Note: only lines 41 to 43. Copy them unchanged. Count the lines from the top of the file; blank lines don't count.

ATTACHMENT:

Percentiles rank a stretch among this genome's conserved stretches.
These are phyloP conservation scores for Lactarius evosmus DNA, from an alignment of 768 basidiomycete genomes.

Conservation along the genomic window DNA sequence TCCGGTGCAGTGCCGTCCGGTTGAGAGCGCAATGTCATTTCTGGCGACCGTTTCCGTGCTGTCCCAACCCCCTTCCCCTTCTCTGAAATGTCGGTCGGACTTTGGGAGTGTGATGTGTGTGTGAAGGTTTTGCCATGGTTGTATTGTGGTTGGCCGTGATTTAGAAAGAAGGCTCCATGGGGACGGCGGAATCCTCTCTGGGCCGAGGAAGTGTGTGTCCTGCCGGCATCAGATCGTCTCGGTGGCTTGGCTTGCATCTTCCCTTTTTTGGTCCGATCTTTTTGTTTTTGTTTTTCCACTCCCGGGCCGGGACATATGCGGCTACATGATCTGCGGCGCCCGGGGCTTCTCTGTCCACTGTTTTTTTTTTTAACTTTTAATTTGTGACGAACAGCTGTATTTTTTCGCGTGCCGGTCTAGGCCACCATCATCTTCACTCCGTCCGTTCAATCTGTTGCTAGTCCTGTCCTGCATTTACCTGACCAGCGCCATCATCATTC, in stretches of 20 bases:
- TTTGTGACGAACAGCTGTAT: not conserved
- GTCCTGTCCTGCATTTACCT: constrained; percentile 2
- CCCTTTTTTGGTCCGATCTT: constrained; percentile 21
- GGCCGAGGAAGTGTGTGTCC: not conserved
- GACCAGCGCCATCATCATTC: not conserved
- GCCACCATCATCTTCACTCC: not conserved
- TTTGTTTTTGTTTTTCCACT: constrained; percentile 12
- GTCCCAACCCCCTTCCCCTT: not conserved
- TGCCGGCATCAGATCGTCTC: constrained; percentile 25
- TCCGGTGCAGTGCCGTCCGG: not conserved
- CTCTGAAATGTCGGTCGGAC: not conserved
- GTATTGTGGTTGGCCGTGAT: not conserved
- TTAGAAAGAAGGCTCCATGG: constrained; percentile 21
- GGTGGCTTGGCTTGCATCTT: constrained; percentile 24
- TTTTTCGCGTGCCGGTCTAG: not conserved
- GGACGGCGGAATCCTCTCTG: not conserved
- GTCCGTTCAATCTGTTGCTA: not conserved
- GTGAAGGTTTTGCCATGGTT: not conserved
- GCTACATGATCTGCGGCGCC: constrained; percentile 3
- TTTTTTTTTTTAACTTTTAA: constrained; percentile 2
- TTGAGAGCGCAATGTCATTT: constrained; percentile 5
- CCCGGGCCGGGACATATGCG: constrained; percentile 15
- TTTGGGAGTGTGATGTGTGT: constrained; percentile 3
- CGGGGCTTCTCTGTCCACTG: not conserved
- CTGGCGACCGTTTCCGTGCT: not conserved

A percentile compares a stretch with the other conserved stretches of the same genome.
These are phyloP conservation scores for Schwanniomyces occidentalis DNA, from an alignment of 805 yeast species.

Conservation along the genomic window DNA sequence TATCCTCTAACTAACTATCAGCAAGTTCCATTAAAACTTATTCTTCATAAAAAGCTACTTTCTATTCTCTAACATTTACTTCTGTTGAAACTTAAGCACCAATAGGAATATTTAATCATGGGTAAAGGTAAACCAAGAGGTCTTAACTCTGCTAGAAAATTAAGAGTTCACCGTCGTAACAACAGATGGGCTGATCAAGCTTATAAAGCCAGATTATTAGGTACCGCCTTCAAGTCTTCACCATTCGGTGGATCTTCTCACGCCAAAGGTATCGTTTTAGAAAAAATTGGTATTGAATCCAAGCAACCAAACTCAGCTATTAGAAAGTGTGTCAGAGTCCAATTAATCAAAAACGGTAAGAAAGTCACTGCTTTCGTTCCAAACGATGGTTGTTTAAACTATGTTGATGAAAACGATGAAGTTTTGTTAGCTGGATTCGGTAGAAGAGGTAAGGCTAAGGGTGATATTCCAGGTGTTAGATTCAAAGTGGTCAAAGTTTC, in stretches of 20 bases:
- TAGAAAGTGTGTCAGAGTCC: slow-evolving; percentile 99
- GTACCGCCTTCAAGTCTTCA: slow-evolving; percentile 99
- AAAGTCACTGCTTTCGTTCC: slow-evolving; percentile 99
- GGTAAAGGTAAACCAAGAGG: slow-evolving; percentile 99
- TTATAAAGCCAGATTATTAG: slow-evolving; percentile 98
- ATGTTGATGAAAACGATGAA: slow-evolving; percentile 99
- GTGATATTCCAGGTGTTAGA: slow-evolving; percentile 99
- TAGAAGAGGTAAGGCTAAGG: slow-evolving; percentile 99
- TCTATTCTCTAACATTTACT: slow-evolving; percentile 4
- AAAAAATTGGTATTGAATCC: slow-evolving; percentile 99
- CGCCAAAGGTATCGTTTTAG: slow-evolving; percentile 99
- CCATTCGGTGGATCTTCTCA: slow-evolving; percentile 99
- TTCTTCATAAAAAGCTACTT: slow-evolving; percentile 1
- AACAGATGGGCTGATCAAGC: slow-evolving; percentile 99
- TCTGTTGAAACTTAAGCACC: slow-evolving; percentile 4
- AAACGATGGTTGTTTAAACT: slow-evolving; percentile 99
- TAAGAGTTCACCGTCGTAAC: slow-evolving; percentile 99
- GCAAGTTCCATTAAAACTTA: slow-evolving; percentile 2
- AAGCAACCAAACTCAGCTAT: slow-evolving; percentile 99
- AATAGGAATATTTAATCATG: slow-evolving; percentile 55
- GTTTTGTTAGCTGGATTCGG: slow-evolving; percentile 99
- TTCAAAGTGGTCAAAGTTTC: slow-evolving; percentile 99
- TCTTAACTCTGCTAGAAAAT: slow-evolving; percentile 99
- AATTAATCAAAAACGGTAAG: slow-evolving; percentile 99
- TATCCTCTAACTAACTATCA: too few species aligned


- AAAAAATTGGTATTGAATCC: slow-evolving; percentile 99
- CGCCAAAGGTATCGTTTTAG: slow-evolving; percentile 99
- CCATTCGGTGGATCTTCTCA: slow-evolving; percentile 99